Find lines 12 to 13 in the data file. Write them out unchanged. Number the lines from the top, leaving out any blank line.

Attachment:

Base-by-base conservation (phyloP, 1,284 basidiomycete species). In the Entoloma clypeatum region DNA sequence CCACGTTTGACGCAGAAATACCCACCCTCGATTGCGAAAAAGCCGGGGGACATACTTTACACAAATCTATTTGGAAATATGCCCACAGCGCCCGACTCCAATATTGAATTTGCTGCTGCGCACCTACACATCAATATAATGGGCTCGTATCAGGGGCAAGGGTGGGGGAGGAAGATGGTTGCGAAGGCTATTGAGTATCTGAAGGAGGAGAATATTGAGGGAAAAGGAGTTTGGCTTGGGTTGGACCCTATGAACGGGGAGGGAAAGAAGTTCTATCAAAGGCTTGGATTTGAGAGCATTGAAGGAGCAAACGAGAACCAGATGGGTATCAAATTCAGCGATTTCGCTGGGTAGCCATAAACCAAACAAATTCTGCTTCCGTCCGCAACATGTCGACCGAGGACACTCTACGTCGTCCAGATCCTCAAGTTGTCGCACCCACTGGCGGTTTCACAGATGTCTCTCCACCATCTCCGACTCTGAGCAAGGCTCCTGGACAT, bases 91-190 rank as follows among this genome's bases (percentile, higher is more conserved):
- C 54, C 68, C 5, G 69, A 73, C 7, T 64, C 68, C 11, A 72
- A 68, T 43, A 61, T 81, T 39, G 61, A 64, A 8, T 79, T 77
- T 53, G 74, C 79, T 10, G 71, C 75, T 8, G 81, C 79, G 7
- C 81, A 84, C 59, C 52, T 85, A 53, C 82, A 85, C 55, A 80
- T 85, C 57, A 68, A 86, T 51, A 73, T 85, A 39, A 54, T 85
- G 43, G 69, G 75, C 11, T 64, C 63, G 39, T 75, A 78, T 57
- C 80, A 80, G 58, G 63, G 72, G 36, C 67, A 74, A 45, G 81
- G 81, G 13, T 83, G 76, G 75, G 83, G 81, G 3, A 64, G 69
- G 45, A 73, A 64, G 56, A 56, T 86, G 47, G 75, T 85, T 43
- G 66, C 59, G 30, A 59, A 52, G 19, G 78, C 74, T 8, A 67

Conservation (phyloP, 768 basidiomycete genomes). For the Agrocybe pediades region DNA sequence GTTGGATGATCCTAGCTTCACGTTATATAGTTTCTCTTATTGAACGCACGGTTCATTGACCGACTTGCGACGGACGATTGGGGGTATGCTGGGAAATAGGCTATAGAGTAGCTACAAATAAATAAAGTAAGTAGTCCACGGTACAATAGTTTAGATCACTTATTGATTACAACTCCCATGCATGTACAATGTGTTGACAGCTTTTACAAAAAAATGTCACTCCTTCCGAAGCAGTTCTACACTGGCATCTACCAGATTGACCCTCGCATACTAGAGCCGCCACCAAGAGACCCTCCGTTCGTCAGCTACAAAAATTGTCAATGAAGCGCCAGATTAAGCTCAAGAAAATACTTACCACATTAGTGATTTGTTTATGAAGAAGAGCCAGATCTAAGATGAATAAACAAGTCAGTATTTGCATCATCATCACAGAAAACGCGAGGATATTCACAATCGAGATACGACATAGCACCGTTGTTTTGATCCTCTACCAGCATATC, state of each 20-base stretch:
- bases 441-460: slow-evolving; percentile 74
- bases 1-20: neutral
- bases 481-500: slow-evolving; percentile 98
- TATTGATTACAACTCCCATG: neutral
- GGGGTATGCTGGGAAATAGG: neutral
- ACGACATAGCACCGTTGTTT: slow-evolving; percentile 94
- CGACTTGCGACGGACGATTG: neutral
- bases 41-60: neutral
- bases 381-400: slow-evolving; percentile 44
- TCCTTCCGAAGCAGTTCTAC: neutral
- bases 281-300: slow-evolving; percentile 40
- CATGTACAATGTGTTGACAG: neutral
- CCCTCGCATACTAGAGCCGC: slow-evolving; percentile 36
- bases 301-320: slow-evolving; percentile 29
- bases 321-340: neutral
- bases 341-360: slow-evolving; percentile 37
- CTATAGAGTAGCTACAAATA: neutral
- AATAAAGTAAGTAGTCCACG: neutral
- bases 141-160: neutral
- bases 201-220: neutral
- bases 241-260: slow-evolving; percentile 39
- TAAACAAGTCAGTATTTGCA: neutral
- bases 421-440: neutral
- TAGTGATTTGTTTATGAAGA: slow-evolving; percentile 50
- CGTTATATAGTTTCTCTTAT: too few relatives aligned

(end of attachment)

Conservation (phyloP, 768 basidiomycete genomes). For the Agrocybe pediades region DNA sequence GTTGGATGATCCTAGCTTCACGTTATATAGTTTCTCTTATTGAACGCACGGTTCATTGACCGACTTGCGACGGACGATTGGGGGTATGCTGGGAAATAGGCTATAGAGTAGCTACAAATAAATAAAGTAAGTAGTCCACGGTACAATAGTTTAGATCACTTATTGATTACAACTCCCATGCATGTACAATGTGTTGACAGCTTTTACAAAAAAATGTCACTCCTTCCGAAGCAGTTCTACACTGGCATCTACCAGATTGACCCTCGCATACTAGAGCCGCCACCAAGAGACCCTCCGTTCGTCAGCTACAAAAATTGTCAATGAAGCGCCAGATTAAGCTCAAGAAAATACTTACCACATTAGTGATTTGTTTATGAAGAAGAGCCAGATCTAAGATGAATAAACAAGTCAGTATTTGCATCATCATCACAGAAAACGCGAGGATATTCACAATCGAGATACGACATAGCACCGTTGTTTTGATCCTCTACCAGCATATC, state of each 20-base stretch:
- bases 441-460: slow-evolving; percentile 74